POST-MORTEM CESAREAN SECTION AND EMBRYOTOMY: MYTH, MEDICINE, AND GENDER IN GRECO-ROMAN CULTURE
This article focuses on cesarean section carried out after the mother’s death to rescue the living infant and on embryotomy, a medical procedure to save the mother described as early as the Hippocratic writings (5th to 4th century B.C.) and practiced until the times of Paul of Aegina (7th century A.D). The available sources do not mention cesarean section on a living mother to save the infant. On the other side, writings on embryotomy state clearly that Greek and Roman physicians strove hard to save women’s lives. Written in ancient, male-centered societies, these texts convey an unequivocal positive attitude towards women, despite current misogynist assessments by philosophers and physicians who considered women inferior, based on their organic and biological features.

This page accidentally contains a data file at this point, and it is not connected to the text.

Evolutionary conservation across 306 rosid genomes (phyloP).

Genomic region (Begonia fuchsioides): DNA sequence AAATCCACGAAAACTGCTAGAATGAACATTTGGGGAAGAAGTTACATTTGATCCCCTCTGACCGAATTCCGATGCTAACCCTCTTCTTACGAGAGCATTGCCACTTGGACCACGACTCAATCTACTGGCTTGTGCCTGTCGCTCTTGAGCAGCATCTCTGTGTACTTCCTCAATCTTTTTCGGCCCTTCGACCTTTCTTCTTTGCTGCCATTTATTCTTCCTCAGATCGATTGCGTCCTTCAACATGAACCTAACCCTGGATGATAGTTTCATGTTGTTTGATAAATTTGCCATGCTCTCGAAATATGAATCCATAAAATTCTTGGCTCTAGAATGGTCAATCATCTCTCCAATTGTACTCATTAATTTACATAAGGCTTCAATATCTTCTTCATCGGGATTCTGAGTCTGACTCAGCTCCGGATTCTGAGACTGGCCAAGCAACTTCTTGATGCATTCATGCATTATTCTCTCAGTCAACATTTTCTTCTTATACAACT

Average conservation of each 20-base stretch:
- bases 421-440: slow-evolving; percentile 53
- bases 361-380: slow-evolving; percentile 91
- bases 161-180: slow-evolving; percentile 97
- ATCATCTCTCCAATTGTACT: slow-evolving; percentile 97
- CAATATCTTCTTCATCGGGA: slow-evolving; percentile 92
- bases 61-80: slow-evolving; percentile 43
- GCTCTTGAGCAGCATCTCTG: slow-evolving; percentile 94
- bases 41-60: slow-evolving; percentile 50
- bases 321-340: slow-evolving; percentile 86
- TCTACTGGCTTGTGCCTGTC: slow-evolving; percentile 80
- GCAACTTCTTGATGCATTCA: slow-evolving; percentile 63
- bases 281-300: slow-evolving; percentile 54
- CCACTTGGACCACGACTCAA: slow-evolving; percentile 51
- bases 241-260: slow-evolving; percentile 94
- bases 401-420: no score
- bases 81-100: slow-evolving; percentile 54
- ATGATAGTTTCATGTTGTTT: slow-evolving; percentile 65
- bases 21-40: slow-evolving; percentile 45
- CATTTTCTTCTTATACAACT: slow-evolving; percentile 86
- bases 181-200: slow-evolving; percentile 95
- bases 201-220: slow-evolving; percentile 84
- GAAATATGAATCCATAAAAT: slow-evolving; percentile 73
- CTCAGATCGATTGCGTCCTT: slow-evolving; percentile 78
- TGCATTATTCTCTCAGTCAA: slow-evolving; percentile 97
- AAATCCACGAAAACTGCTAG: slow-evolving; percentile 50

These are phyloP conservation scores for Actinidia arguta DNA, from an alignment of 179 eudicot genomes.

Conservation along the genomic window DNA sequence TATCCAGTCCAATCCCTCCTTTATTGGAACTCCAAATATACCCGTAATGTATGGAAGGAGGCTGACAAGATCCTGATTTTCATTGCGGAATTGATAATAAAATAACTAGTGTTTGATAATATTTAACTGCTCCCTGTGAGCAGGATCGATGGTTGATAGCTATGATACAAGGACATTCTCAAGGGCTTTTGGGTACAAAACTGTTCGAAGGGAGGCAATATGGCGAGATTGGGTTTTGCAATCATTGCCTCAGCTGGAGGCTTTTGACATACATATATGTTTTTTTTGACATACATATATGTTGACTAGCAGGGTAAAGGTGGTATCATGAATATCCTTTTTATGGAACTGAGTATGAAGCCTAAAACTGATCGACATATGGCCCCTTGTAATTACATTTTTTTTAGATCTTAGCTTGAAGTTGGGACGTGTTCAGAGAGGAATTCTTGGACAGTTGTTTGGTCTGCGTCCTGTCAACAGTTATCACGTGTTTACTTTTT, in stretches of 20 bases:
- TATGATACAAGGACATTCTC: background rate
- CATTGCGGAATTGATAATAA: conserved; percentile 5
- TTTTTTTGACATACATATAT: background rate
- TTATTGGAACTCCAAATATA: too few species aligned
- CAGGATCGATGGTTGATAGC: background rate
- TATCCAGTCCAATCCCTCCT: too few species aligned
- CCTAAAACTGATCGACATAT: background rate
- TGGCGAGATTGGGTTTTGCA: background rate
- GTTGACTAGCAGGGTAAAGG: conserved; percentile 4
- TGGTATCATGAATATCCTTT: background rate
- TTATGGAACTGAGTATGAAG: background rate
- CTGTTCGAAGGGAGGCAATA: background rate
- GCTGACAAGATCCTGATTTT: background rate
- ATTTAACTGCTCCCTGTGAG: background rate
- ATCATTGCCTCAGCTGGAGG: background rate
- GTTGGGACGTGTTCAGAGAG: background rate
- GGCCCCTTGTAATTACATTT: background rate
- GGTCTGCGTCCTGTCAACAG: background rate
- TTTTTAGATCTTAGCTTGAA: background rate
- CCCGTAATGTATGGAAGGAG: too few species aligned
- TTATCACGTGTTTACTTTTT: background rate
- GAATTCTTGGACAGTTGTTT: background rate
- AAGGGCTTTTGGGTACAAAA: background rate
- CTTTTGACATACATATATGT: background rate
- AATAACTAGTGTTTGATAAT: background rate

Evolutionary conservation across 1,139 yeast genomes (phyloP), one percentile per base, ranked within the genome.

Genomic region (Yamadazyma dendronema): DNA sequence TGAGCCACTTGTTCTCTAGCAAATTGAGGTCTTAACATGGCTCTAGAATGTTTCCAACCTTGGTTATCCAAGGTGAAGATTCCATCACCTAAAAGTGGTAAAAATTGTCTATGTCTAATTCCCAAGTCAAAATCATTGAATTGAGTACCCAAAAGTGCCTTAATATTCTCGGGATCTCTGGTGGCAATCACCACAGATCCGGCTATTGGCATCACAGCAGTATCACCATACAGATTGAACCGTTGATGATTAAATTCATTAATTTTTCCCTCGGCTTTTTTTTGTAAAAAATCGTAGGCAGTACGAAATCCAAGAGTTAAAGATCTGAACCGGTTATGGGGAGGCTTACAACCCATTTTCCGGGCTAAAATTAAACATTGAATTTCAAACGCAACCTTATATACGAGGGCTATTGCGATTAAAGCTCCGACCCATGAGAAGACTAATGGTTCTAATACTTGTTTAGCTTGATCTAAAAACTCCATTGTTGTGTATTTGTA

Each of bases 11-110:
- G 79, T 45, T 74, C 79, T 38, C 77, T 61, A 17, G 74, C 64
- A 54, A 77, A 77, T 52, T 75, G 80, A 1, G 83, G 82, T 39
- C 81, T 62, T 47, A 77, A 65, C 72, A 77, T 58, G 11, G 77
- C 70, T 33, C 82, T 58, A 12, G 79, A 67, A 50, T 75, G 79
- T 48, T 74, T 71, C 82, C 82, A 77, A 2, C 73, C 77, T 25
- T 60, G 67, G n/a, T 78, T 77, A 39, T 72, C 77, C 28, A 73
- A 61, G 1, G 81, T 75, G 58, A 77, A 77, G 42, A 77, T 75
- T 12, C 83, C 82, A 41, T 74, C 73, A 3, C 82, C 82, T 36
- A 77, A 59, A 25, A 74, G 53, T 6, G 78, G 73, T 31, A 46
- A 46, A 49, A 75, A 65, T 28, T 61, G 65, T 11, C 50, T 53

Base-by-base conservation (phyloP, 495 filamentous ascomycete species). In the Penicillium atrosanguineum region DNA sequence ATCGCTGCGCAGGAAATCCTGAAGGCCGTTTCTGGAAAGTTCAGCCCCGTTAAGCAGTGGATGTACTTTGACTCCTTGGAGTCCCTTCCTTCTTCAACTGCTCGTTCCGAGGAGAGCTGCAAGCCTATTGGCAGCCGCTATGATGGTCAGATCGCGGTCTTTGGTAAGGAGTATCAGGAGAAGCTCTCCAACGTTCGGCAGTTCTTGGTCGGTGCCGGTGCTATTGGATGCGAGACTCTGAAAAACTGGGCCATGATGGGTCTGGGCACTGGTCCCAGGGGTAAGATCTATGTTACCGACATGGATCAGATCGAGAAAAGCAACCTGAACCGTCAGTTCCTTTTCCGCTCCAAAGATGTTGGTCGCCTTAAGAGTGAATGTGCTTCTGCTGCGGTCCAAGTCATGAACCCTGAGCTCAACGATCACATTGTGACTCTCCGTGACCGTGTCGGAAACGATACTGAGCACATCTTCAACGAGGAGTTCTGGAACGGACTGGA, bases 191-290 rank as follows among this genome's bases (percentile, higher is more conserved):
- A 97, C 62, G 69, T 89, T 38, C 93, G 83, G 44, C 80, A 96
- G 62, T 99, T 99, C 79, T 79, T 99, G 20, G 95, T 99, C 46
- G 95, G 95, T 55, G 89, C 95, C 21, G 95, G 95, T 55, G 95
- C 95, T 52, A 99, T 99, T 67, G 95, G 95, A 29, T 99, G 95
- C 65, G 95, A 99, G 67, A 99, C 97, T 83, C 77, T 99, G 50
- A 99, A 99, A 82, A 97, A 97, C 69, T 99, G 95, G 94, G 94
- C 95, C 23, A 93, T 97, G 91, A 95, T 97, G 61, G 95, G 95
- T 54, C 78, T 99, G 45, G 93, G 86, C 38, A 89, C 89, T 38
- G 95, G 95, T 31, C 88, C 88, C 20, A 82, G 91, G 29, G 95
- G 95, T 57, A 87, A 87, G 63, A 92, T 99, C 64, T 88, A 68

Key words: medicine history, postmortem cesarean section, embryotomy, obstetrics, gender studies